CASPER, Wyo. — Wyoming legislators renewed Monday the ongoing battle over an Environmental Protection Agency ruling that would include Riverton as a portion of the Wind River Indian Reservation.
Members of the Northern Arapaho and Eastern Shoshone tribes and state officials found themselves at odds with the handling of the matter during a public hearing at Central Wyoming College in Riverton. State officials say that the EPA does not have the power to delineate tribal boundaries, while tribal officials stand behind the agency’s ruling.
“I think this decision is only reaffirming what we have known for quite some time,” said Eastern Shoshone Business Council Chairman Darwin St. Clair Jr. “I am disappointed that the state would take our taxpayer money and use it to fight against us. I’m hoping for the best and that being that things will get better and that we all will learn to live to get along with one another.”
St. Clair noted that racial tension has increased in the area since the EPA’s decision and said he hopes both sides can sit down and work through the ongoing issues.
“This decision still won’t take care of the social issues,” St. Clair said during the hearing, at a meeting of the Wyoming Joint Select Committee on Tribal Affairs. “It won’t take care of the racism that goes both ways. The decision has stirred up a lot of issues for some people.”
Northern Arapaho Business Council Chairman Darrell O’Neal Sr. said his tribe found no reason to provide formal testimony as Gov. Matt Mead has already promised to use the state’s considerable resources to fight the ruling.
Mead worked in coordination with the state’s congressional delegation to draft legislation that states that more than 171,000 disputed acres were not included in the 1905 land act cited by the EPA — one counterattack in a multifaceted plan aimed at derailing the December ruling. Attorney General Pete Michael’s petition in the U.S. 10th Circuit Court of Appeals also challenges the EPA’s decision.
Devon Energy and the Wyoming Farm Bureau joined the state in its case against the Northern Arapaho and Eastern Shoshone.
The EPA granted a stay in the case at the request of Northern Arapaho and Eastern Shoshone officials to ease tensions in Riverton and allow time to educate the agencies involved with the ruling.
“It’s a partial stay that allowed the EPA to continue on with the grant process for the tribes to continue the air quality monitoring program,” Michael said. “The state of Wyoming has no objections to continuing on with the program, but the question is: What is the scope of the land covered by the treatment of state program?”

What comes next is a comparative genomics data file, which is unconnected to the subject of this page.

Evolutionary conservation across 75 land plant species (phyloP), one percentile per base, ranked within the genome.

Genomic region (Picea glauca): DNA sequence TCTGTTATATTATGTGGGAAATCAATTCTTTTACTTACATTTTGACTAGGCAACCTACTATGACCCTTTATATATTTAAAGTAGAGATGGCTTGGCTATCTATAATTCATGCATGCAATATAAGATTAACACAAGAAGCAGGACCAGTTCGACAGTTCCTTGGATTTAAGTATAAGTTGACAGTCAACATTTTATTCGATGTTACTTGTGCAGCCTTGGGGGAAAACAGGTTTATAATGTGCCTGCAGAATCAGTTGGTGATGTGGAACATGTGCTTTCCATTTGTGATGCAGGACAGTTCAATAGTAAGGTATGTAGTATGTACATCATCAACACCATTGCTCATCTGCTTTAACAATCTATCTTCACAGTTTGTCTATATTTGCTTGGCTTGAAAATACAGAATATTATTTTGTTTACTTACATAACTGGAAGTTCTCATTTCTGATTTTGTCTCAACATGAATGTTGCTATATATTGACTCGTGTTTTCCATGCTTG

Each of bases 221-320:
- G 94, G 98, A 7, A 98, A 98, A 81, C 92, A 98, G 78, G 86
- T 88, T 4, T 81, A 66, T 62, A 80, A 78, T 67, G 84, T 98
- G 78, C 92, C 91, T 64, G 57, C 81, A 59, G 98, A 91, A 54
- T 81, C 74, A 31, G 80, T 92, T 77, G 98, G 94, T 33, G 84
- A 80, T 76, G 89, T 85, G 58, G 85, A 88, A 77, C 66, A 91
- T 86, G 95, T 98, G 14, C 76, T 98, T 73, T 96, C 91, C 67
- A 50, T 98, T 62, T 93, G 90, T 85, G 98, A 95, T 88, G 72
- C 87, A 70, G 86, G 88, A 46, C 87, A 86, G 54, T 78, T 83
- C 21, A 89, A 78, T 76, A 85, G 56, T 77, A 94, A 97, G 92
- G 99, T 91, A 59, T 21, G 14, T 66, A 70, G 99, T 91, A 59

The dispute began after the EPA was required to define a boundary for the reservation as part of the permitting process that would allow the Northern Arapaho and Eastern Shoshone to independently monitor air quality on their lands.
Michael said he does not have an exact date for when oral arguments might take place, but he is optimistic the court will move forward before the end of the year.
Members of Wyoming’s congressional delegation voiced concern over what they consider federal overreach on the part of the EPA.
“We think we should all be concerned about this overreach in which a federal agency charged with protecting human health and environment has decided reservation boundaries,” Senators Enzi and Barrasso and Rep. Lummis wrote in a letter to the committee.
The border war has attracted the attention of the Citizens Equal Rights Alliance, a group seeking the end of tribal sovereignty in the United States. CERA plans to hold a meeting at Riverton City Hall on Friday and a conference at the Fremont County Fairgrounds on Saturday.
With tempers already running short in the area, members of the Eastern Shoshone tribe are concerned by the group’s emerging interest.
“It doesn’t make sense to me,” chairman St. Clair said. “It seems like it will just create more problems among both sides.”
While the two sides disagree on the merits of the ruling, civility won out in the committee hearing. Committee Co-Chairman Rep. Patrick Goggles, D-Ethete, reminded both sides where his committee stands.
“We have as a committee promoted civility on this issue,” Goggles said. “We have also promoted open communication, and we hope that we can continue to promote common ground.”